Empirical evidence, primarily based on hospital-based or voluntary samples, suggests that current smokers have a lower risk of COVID-19 infection than never smokers. In this study, we used nationally representative data to examine the association between tobacco use and the risk of having a confirmed COVID-19 case. We explored several forms of tobacco use, contributing to separate the role of nicotine from smoking. We used data from 44,199 participants from three pooled national health surveys in Finland (FinSote 2018-2020). The primary outcome was a confirmed COVID-19 case. We examined current smoking, moist smokeless tobacco (snus), e-cigarettes with and without nicotine and nicotine replacement therapy products. Current daily smokers had a relative risk of 1.12 of a confirmed COVID-19 case (95% CI 0.65; 1.94) in fully adjusted models compared with never smokers. Current snus use was associated with a 68% higher risk of a confirmed COVID-19 case (RR 1.68, 95% CI 1.02; 2.75) than never users. We did not find conclusive evidence of associations between e-cigarettes with and without nicotine and nicotine replacement therapy products and the risk of confirmed COVID-19 cases. Our findings suggest that nicotine might not have a protective role in the risk of COVID-19 as previously hypothesized.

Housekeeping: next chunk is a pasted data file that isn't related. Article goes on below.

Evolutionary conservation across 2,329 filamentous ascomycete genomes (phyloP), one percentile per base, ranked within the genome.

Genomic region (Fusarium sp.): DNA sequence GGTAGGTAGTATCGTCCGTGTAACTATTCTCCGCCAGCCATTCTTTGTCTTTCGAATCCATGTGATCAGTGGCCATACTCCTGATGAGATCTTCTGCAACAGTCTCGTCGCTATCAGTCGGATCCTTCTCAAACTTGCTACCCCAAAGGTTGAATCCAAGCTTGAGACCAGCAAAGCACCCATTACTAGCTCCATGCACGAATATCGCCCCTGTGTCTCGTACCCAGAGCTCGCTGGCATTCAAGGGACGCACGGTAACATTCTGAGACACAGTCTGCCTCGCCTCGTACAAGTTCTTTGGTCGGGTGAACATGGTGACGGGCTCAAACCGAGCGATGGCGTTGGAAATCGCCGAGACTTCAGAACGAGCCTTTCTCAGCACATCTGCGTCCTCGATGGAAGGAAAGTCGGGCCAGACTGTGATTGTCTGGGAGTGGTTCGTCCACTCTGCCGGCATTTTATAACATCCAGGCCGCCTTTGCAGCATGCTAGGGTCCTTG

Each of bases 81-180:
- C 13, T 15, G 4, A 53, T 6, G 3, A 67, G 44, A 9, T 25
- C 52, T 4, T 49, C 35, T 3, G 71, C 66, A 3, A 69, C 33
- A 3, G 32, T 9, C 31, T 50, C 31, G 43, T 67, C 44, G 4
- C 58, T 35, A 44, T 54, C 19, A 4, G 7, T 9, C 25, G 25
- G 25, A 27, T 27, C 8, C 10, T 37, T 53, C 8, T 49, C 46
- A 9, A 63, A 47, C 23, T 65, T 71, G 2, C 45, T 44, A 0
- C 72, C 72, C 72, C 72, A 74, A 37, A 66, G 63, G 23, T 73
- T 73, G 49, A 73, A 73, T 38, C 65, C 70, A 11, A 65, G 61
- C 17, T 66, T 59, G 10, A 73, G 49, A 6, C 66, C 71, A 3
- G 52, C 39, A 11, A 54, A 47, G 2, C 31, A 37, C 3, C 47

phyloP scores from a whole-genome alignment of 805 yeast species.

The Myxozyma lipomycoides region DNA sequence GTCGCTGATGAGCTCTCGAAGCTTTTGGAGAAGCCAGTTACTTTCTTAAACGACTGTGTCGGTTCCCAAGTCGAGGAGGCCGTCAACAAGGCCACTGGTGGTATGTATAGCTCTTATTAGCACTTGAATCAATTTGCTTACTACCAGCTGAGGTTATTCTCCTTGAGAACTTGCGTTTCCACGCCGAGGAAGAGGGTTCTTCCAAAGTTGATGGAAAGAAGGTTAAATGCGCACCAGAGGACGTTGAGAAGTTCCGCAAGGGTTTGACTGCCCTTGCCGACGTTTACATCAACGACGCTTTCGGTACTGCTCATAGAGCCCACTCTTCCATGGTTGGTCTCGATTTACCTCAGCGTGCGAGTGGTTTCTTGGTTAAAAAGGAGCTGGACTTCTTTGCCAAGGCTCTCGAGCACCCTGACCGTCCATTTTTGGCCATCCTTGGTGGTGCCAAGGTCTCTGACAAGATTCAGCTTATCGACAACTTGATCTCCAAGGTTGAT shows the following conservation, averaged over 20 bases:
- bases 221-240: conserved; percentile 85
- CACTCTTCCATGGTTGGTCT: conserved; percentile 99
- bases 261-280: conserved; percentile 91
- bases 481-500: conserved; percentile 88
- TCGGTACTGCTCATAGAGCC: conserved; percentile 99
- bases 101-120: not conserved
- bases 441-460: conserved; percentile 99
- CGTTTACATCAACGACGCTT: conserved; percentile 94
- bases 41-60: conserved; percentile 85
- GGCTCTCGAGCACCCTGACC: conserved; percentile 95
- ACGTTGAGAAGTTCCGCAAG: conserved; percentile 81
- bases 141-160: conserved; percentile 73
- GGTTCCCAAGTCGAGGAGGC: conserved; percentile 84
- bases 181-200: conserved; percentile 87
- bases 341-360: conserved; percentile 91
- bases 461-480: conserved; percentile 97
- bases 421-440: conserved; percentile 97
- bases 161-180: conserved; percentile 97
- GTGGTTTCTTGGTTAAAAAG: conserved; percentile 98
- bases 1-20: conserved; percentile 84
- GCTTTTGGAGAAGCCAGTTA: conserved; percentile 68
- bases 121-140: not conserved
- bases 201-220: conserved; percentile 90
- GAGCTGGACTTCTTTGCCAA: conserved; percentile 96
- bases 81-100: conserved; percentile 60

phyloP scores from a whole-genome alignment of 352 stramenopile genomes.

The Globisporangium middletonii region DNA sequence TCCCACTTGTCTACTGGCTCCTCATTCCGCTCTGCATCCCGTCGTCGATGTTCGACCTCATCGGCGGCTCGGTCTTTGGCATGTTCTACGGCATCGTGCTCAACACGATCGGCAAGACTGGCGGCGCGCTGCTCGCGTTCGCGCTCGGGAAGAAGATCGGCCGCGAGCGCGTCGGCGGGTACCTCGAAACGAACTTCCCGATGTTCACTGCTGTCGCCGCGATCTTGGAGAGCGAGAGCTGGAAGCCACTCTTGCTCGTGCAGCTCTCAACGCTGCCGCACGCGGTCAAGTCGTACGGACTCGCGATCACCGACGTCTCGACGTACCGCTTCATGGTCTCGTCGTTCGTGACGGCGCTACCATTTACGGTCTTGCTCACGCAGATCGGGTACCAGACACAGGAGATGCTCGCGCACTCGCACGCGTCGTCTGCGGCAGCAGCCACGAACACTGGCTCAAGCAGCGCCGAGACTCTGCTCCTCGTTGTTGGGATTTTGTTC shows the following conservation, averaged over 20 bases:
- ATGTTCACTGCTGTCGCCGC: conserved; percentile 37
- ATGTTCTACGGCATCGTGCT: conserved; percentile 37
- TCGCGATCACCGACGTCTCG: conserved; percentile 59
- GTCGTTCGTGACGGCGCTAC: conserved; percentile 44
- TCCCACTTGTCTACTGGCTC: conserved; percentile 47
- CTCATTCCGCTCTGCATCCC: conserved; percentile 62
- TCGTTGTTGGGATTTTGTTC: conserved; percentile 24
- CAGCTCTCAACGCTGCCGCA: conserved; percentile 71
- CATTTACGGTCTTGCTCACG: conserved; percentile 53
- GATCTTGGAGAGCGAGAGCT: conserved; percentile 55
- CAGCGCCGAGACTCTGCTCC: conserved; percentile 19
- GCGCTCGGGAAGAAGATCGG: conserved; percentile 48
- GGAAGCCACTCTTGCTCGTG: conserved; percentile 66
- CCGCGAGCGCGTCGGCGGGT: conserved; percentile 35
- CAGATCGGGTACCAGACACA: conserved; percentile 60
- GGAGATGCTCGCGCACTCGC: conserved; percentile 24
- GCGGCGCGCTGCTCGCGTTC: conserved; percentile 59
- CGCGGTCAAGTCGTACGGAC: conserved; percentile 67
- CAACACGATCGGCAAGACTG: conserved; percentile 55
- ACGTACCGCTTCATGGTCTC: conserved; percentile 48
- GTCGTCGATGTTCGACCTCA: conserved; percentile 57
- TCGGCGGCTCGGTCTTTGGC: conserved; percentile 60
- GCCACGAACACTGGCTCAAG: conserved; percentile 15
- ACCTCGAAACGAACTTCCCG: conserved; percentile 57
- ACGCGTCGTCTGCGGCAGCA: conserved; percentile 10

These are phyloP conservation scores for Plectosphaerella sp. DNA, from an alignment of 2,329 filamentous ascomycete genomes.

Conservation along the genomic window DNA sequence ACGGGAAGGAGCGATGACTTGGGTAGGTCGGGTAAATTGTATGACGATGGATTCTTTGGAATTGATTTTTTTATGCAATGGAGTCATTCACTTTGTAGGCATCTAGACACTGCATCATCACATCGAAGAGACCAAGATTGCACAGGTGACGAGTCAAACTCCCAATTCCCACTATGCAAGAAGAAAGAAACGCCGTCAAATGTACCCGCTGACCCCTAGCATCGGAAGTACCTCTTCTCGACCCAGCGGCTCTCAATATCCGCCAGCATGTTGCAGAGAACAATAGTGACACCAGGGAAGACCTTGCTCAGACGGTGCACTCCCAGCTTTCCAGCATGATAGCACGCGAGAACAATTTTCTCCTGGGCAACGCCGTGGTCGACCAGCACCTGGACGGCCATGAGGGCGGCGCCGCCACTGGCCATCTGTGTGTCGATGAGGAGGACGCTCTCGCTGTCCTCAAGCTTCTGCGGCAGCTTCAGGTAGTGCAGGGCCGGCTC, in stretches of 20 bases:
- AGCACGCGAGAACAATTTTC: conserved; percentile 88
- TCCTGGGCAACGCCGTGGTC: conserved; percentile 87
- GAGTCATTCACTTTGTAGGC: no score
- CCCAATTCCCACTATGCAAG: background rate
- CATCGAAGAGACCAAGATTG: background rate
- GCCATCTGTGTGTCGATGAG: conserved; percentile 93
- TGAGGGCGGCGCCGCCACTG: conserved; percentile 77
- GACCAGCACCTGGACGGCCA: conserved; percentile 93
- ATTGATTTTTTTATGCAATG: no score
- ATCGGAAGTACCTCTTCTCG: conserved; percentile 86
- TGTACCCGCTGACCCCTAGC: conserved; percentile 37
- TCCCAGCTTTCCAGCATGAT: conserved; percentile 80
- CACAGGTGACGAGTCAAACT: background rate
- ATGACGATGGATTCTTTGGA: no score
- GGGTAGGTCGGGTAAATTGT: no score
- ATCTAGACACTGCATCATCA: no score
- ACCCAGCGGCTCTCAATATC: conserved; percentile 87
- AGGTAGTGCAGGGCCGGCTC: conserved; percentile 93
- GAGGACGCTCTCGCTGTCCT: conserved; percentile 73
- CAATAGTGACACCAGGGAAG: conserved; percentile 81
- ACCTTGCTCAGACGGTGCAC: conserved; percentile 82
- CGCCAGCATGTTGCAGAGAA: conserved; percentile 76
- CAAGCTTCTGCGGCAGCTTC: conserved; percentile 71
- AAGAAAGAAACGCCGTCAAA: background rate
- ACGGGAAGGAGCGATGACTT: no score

Subject(s)
COVID-19 , Electronic Nicotine Delivery Systems , Smoking Cessation , Humans , Finland/epidemiology , Nicotine , Tobacco Use Cessation Devices , COVID-19/epidemiology , Tobacco Use/adverse effects , Tobacco Use/epidemiology
5.
International Journal of Social Welfare ; : 1, 2022.
Article in English | Academic Search Complete | ID: covidwho-2136874

ABSTRACT

In this study, we investigated the household income of families with children. Our specific interest was the earned income losses during the COVID‐19 pandemic, and how social transfers have mitigated those losses. We assessed the monthly income levels by comparing the information on the year prior to pandemic to income levels during COVID‐19 pandemic. We found that the pandemic affected all studied subgroups of families with children, with the most negative economic influence in May 2020. In addition, our results indicate that in Finland the social transfers protected fairly well against the negative economic impacts of the pandemic among families with children, especially among vulnerable families (those with lowest income level prior COVID‐19, with low parental education, single‐parent families and families with non‐Finnish‐born parents). The information gained from this analysis can be useful in economic recovery during and after COVID‐19 pandemic, and when preparing for future challenges. [ FROM AUTHOR]